Pilates Provides ‘Dynamic Stretching’
Why is stretching so important? Why is it considered by fitness research as one of the three kinds of essential exercise critical for everyone’s health? And why are Pilates stretches unique?
After decades of teaching and practicing many kinds of stretching methods, I’ve concluded that no matter what kind of stretching you do – yoga, gymnastics, or Pilates to name just a few stretching – it’s a cure-all!
Benefits of Stretching
Though we have millennia of experience with yoga and innumerable claims of benefits, scientific studies are relatively few and inconclusive. So what exactly can we say for certain about stretching at this time?
According to research, stretching improves muscle elasticity, range of motion, flexibility, and performance, but it does not reduce muscle soreness. Stretching helps unblock twisted nerves, promotes the proper position of muscle fibers, and increases nerve and muscle connection, thereby speeding recovery from injury and illness, and in particular, improving the process of muscle recovery after strength training. It prevents pooling of blood in the limbs and promotes the elimination of waste products such as lactic acid. In addition stretching improves respiratory function when applied to the neck, shoulders, and upper back.
Other benefits include improved circulation, better posture, reduced muscle tension, improved ability to relax, and a positive mental outlook. There is evidence that a stretching routine is beneficial whereas one instance of stretching is basically a waste of time. This is why all elite athletes include stretching in their conditioning programs.
A significant cause of auto accidents involving backing up the car is failure to turn your head and look behind. This problem could be helped by more stretching – creating more range-of-motion and flexibility in the neck.
Ever watch a cat? They stretch every time they rise from a lying position. Stretching is natural and instinctive to both humans and animals. It’s good for us and even pleasurable once a level of flexibility has been achieved.
Myths About Stretching
Research is ongoing and not yet conclusive regarding whether stretching reduces the risk of injury as a warm up. Most studies conclude that stretching provides no benefit as a warm up. It’s important to note that warming up before any activity is still important. It is just that there are better warm-up exercises for gently raising the temperature of the body such as calisthenics and jogging in place.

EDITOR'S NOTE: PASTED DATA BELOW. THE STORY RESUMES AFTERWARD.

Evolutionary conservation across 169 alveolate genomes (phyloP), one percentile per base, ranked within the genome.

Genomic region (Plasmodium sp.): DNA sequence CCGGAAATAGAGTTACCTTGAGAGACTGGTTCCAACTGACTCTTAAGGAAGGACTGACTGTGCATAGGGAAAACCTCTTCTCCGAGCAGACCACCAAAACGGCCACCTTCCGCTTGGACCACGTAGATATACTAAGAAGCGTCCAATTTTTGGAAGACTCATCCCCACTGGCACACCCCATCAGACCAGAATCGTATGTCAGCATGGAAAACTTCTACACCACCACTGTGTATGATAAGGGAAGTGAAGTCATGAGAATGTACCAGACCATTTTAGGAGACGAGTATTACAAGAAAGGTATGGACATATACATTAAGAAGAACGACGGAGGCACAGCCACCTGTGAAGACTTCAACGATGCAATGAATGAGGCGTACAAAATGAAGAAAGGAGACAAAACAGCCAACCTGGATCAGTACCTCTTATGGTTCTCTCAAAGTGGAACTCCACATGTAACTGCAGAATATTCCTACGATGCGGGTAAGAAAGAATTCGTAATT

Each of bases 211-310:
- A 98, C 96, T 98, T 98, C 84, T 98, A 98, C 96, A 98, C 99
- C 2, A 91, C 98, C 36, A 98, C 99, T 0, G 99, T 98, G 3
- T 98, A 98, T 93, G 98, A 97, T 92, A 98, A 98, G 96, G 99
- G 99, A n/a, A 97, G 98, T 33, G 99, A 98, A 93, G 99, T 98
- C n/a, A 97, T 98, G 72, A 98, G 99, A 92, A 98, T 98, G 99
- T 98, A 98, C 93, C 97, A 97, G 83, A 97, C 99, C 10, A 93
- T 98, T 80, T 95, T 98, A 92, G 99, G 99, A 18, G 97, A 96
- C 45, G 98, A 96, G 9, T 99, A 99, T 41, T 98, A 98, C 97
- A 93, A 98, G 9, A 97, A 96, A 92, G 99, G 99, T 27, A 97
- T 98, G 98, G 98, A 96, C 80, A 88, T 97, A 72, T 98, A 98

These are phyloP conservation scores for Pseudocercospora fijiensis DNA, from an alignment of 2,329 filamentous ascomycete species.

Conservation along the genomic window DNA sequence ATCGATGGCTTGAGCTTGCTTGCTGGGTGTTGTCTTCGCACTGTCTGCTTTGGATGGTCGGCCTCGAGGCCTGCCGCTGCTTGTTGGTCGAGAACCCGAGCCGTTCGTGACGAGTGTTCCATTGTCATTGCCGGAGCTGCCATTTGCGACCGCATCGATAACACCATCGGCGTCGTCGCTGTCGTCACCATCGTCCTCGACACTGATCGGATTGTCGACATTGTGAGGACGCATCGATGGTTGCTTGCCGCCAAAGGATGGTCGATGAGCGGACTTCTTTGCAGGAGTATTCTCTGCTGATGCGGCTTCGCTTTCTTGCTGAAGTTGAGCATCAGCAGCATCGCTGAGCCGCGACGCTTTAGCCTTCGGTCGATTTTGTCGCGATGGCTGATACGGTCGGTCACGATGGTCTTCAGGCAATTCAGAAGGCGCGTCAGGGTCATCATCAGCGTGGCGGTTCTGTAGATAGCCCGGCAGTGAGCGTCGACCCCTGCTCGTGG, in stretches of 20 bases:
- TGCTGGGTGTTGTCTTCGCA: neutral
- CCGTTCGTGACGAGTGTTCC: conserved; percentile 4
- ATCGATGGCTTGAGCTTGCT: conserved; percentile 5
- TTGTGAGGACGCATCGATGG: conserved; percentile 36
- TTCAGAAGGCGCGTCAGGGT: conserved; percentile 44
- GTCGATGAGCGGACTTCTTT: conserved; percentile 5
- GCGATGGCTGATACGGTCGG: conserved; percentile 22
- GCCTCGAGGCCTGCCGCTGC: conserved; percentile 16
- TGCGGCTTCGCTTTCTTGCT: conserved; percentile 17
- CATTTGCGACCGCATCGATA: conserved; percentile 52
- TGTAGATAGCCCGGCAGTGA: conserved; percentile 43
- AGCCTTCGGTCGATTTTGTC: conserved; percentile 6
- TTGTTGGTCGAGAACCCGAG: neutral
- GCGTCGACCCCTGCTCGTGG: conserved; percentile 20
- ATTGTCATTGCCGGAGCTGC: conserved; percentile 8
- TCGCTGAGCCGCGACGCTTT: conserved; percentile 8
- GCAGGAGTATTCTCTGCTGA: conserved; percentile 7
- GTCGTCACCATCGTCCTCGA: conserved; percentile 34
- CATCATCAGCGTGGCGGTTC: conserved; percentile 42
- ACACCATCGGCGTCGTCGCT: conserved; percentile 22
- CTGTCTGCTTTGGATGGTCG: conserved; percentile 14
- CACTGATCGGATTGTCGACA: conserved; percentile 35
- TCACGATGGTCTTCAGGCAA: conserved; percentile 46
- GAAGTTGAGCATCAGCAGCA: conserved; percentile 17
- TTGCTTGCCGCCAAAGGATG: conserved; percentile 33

Static and Dynamic Stretch – Which Is Best?
Several studies look at the difference between static stretching found in yoga and dynamic stretching so prevalent in gymnastics and Pilates. They conclude that dynamic stretching has many advantages over static stretching including a greater stretch in less time and with less discomfort.
How Much Stretching Do I Need?
So how much should we do? How long should a stretch be held? Most studies conclude that muscles stretching needs 30 to 60 seconds. Ask a yoga teacher how long to hold a stretch and the answer is more the better! Maintaining certain yoga postures for 7 to 10 minutes is not unusual.
Stretching can actually backfire if done incorrectly. And here are some stretching secrets! I call them secrets because they are essential ingredients for successful stretching but rarely mentioned! First, stretching should be uncomfortable but not painful. What I mean by this is find the limit of the range of motion for a particular muscle that you want to stretch, and go just a bit beyond your comfort zone. Not too much which is why we never bounce (known as ‘ballistic’ stretching) – this makes the muscle go too far too fast resulting in a huge risk of injury.
Another secret is to stretch all parts of the body, not just your hamstrings or your neck. Regularly do a full-body stretching routine. Here is another benefit of Pilates: it is a full-body workout and each exercise includes stretching automatically.
And the final secret, hold that position for 60 seconds and breath. This amount of time is crucial for stretching muscle tissue.
My own experience with ‘breath of fire’ during yoga postures convinces me that as much breathing – deep and frequent – while you stretch is most beneficial.